The wonderful thing of my old-time radio habit is the number of odd jokes in old cartoons that suddenly make sense as pop culture references (``Sounds like Inner Sanctum!'' ``Lyoove that man!'' ``Ain't I a mean widdle kid?''). The maddening thing is when they start making further references I don't know the context for. Several shows on the American Council for the Blind's Treasure Trove this week have referred to the same thing ... Fibber McGee and Molly griped that their sponsors (Johnson Wax) make products that don't spell anything backwards; Red Skelton quipped about reading a label backwards because he's so used to that nowadays. The third reference escapes me right now (Was it Duffy's Tavern?), but I'll think of it when it's too late.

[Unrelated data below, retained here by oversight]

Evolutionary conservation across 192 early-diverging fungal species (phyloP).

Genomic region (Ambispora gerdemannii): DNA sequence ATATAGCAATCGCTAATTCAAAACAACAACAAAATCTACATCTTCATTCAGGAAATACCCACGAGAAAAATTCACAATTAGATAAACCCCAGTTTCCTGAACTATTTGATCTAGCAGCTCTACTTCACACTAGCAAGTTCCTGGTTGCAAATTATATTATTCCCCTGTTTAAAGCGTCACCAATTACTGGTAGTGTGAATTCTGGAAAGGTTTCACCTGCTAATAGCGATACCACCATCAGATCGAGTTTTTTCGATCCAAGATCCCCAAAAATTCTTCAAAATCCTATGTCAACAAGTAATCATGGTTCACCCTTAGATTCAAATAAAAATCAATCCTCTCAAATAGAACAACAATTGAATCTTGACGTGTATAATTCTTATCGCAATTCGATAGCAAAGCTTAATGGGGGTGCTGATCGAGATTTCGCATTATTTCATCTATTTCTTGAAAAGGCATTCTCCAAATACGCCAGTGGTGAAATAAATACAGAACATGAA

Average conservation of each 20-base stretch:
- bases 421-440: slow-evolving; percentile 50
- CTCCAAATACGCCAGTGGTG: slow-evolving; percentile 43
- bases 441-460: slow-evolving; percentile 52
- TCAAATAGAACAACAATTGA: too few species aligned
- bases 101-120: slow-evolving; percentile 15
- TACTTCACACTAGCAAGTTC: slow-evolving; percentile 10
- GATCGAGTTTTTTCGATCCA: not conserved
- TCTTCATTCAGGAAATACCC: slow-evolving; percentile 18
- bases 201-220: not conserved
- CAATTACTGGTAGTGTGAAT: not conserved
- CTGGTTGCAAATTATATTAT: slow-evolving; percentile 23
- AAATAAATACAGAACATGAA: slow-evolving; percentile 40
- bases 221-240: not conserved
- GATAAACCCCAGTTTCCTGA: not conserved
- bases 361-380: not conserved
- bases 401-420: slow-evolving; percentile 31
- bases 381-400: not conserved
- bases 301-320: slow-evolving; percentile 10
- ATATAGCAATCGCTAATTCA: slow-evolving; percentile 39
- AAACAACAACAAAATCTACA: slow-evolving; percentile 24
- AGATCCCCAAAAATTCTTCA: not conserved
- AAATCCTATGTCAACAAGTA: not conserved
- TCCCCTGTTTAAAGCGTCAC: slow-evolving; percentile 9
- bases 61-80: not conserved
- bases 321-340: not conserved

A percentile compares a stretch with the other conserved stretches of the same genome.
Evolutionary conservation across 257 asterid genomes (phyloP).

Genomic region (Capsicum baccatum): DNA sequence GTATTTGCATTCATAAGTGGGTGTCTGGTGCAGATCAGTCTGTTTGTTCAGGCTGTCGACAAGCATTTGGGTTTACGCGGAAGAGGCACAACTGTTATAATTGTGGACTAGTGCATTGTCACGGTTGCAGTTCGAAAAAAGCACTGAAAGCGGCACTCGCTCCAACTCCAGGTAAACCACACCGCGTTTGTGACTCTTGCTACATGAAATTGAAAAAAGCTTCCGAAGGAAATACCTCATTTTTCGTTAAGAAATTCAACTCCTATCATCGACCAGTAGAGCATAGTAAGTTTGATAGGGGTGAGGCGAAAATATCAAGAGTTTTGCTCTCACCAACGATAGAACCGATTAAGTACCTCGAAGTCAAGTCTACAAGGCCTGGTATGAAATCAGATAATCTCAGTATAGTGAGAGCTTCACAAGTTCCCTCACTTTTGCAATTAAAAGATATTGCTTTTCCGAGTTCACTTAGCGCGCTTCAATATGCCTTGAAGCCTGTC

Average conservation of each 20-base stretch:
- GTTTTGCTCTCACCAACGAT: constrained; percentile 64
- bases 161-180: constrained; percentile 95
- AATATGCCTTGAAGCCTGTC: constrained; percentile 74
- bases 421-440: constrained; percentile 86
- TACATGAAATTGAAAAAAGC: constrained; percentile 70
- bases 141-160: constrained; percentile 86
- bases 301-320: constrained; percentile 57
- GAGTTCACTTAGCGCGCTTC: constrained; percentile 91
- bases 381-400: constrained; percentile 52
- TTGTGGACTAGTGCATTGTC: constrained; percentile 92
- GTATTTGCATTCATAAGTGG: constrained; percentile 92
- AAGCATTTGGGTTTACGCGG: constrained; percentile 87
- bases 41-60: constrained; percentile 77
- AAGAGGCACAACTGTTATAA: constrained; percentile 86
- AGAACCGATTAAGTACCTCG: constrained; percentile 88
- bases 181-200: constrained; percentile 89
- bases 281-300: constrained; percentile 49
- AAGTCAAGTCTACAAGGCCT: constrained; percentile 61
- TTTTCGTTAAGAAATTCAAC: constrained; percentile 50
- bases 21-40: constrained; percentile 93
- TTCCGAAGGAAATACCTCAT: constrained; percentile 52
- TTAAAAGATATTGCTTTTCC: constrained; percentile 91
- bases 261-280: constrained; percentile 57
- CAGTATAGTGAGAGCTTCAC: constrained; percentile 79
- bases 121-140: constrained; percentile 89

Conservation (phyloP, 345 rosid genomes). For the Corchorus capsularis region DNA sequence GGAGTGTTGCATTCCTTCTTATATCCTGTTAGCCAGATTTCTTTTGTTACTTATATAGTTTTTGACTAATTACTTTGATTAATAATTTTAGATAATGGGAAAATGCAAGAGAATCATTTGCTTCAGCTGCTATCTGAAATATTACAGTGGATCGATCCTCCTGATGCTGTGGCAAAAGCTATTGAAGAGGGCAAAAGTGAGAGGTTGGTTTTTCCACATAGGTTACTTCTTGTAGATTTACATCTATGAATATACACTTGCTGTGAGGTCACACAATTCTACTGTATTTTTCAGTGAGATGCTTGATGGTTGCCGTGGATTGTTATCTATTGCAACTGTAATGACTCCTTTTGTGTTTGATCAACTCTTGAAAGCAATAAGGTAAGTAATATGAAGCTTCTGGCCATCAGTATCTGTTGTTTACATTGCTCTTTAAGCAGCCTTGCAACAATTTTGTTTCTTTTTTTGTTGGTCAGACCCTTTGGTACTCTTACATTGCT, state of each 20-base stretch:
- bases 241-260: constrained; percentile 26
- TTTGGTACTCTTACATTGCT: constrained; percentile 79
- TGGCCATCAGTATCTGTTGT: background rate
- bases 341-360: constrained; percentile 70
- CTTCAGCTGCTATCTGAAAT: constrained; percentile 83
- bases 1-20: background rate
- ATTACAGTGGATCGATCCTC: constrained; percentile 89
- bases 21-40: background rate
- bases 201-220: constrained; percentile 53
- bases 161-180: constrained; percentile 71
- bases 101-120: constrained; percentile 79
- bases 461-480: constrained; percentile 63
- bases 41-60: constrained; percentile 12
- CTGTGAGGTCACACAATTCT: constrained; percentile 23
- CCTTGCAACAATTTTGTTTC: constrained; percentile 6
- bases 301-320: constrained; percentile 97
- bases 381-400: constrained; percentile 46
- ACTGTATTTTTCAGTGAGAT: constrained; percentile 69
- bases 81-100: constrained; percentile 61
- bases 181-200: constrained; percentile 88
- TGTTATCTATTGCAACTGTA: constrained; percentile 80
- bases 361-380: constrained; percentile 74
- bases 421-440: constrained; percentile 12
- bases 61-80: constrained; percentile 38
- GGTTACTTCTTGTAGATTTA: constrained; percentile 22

So what company made whatever made was with ``the product name spelled backwards'' as an advertising theme? I don't even know where to start searching for an explanation. It's one more thing to go slowly mad pondering.
Such listening can add nasty new mental puzzles, too. In an Our Miss Brooks a character is doing a crossword puzzle; the clue is a six-letter word meaning ``hobby''. I can't think of any word that fits unless you misspell it. This could occupy more brainpower unproductively than figuring the present tense of ``wrought'' did.
Trivia: When first shipped from Palmdale, California, to Kennedy Space Center in 1979, the Space Shuttle Columbia had just over 24,000 heat-resistant tiles; over six thousand remained to be installed. Source: Space Shuttle: The History of the National Space Transportation System: The First 100 Missions, Dennis R Jenkins.
Currently Reading: Giants Unleashed, Edited by Groff Conklin.